5th Black Spot Color

Issue 4 - Importing Artwork

When importing illustrations from a program like Adobe Illustrator, labels are often included in the artwork. This text and annotation (and usually leader lines) also need to be colored in the same fifth black plate in Illustrator as in InDesign (or Quark XPress). Not only that, but the 5th black swatch has to have EXACTLY the same name as the swatch in InDesign or Quark. If even it's spelled the same but the character case is different, the swatch will import as an additional color plate in InDesign, and you'll end up with six colors instead of five.

Also, the Overprint Stroke and Overprint Fill check boxes need to be ticked in the Illustrator Attributes palette to prevent knockout:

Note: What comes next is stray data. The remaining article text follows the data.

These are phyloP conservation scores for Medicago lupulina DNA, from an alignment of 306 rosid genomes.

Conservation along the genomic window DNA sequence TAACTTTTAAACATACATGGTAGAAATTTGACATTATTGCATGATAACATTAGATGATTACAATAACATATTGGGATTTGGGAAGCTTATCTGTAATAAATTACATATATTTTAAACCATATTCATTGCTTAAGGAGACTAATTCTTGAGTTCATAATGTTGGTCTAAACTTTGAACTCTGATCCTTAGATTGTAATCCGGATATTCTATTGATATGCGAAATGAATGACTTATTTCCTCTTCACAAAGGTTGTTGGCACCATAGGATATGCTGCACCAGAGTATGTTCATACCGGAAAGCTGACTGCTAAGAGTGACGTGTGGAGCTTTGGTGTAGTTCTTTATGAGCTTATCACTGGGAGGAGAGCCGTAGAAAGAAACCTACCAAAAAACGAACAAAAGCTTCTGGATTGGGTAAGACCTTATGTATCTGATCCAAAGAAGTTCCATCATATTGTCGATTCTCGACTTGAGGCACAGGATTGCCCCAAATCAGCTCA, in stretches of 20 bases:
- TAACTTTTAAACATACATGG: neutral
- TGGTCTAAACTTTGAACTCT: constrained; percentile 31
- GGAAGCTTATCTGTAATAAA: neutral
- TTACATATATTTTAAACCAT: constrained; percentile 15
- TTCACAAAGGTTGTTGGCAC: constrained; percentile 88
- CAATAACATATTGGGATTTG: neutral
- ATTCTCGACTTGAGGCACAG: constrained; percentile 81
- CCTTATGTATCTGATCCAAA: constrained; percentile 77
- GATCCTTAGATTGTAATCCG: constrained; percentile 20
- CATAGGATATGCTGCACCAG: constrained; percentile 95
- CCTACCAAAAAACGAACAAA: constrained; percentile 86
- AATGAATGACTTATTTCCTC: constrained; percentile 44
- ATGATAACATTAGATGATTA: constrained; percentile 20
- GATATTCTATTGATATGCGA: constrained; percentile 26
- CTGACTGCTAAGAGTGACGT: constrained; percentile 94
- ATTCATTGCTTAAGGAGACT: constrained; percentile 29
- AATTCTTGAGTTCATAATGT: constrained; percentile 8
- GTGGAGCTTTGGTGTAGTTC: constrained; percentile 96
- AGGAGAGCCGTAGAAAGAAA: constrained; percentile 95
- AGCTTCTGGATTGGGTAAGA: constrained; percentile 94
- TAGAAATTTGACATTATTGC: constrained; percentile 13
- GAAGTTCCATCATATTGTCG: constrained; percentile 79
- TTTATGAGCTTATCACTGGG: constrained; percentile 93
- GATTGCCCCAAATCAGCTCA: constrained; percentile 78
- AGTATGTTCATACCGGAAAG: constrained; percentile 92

5th Black Spot Color

If this artwork has been prepared correctly the annotation will disappear when you toggle the additional black plate on and off in InDesign or Adobe Acrobat (whilst in Overprint Preview). If the text is not set to overprint it will turn white when you toggle off the color using the Separations Preview Palette. If it's normal CMYK black (or has any of the other CMYK colors mixed in) it will print along with the other CMYK colors and you'll be stuck with the wrong language in a foreign edition. This is why it's important to check, double-check and check again,

This is a brief overview of how to work with a fifth black plate - if it doesn't answer your question or is ambiguous in some way, please let us know through our feedback form and we'll always endeavour to clarify the article accordingly.

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by Nick Beresford Davies | © Training, advice, resources, confidence building for graphic designers